At a time when arts groups across the country are reducing programming and cutting costs, Space Gallery is in a growth mode.

The alternative arts space in downtown Portland has doubled its budget in five years to $500,000. Last year, it presented more than 220 events and expanded its footprint by busting through next door to create more room for exhibitions.

And earlier this month, the combination art gallery/performing arts venue at 538 Congress St. received the news it has been waiting to hear for six years: It received a three-year, $150,000 grant from the Andy Warhol Foundation for the Visual Arts.

“It’s a lot of dollars, and it’s been a long road to get here,” said Nat May, Space’s executive director. “We’ve been courting this grant for about six years. I think they figured we weren’t quite ready when we first asked them.”

The Warhol Foundation helped Space get ready.

Since its initial contact with Space, Warhol has given the arts venue as much as $100,000 in capacity-building money. Space used that money to upgrade its computers and website, create a cash reserve and make physical changes to the gallery, including the expansion of the Annex next door.


It also enabled May and others at Space to attend national meetings of alternative-arts organizations, where they met their peers and got a measure of their own success and ideas for the future.

The Warhol Foundation was instrumental in making Space a better non-profit, but it didn’t change the gallery’s programming. This grant directly addresses programming, May said.

Some of the money will pay rent and utilities in the Annex, but most will go directly toward artists and the creative process. Space will invite artists to stay longer and do more. There will be more money for materials and for time, and more time for building relationships between artists and the community.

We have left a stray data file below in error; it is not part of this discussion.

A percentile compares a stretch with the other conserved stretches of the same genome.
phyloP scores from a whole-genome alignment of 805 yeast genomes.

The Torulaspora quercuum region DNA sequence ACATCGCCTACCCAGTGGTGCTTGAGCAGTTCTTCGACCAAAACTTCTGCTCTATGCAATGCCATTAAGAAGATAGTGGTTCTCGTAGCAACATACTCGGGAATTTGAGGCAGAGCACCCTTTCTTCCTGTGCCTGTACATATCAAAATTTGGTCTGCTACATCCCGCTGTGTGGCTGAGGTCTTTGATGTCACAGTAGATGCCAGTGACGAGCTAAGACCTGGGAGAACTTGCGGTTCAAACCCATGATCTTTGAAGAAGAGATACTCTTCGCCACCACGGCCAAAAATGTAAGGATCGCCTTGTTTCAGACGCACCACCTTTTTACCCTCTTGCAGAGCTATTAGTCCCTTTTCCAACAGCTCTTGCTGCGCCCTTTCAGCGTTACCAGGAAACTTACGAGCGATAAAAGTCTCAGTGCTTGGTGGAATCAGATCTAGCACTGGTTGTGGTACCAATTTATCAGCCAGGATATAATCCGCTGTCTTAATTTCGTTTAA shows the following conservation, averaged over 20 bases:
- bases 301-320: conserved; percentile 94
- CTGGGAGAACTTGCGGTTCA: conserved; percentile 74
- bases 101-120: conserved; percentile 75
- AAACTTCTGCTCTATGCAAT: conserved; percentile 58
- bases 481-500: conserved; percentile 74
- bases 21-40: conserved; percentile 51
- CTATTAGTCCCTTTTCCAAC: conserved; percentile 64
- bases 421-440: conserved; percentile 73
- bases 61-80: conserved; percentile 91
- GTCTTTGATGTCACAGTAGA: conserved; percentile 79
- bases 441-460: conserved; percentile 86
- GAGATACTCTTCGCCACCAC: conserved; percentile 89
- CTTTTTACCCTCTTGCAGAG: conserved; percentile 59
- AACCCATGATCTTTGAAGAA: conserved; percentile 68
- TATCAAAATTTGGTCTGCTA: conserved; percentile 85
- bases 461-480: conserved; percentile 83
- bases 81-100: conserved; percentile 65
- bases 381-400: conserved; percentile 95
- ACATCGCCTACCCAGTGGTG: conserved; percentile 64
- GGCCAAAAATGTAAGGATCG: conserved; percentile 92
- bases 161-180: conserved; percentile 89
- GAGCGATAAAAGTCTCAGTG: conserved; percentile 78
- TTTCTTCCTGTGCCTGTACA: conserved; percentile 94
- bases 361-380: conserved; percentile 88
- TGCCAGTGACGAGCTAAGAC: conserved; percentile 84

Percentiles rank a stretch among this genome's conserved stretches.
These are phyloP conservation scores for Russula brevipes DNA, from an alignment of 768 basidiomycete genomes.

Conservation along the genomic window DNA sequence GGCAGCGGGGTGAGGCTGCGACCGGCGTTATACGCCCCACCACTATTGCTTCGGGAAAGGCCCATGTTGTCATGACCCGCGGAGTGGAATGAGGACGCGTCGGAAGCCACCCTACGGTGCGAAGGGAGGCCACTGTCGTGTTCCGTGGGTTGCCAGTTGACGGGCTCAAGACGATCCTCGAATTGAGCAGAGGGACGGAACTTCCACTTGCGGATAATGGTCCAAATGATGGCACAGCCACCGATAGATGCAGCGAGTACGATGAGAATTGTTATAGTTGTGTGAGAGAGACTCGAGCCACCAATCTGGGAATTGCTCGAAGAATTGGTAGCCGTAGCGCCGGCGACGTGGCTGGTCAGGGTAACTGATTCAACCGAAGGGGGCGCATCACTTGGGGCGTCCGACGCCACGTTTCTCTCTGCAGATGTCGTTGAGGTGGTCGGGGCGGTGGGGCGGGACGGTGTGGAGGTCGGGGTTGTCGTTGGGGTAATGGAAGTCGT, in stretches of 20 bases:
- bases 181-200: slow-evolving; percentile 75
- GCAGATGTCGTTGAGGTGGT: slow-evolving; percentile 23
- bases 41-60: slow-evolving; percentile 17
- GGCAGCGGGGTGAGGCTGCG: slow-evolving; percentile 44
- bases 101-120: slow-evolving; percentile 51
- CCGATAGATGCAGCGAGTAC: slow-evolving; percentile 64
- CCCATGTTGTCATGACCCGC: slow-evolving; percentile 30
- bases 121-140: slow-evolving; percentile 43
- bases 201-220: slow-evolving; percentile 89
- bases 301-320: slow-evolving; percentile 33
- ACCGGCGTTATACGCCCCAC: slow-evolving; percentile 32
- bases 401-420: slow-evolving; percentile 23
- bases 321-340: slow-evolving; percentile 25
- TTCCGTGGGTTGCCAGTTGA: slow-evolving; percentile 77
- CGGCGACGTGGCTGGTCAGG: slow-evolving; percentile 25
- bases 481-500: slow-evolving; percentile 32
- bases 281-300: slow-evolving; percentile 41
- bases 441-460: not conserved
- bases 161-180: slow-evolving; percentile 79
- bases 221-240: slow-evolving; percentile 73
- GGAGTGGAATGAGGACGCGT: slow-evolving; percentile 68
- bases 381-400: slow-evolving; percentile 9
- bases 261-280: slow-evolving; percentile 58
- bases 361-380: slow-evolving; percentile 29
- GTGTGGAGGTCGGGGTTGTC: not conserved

A good example of that extended interaction will come this summer with printmaker Amze Emmons. He is an artist, illustrator and curator from Philadelphia. He teaches art at Muhlenberg College in Allentown, and will be in Portland for a month beginning mid-July.

“Having this extra money helps us invite him to stay longer and pay him for his time and invest in materials for the show and proper shipping,” May said. “We are not going to lose our DIY-aesthetic. I probably will still be driving work back and forth to New York, and people will still be staying at my house.

“We won’t be taking every visiting artist to (the restaurant) Fore Street. But this is going to change the way we value people. We are not asking them to come as a favor.”


It allows Space to become more professional while recognizing that the work of the artist is the core of the gallery’s existence. Its hallmark characteristic lies in its ability to change and adapt. It was founded in 2002 as a non-profit alternative arts venue, and has evolved into an arts incubator.

“Our job is to be completely responsive to the ever-changing arts landscape,” said Jessica Tomlinson, Space’s board president. “We will constantly grow and change and look for opportunity.” 

Staff Writer Bob Keyes can be contacted at 791-6457 or:

[email protected]

Twitter: pphbkeyes




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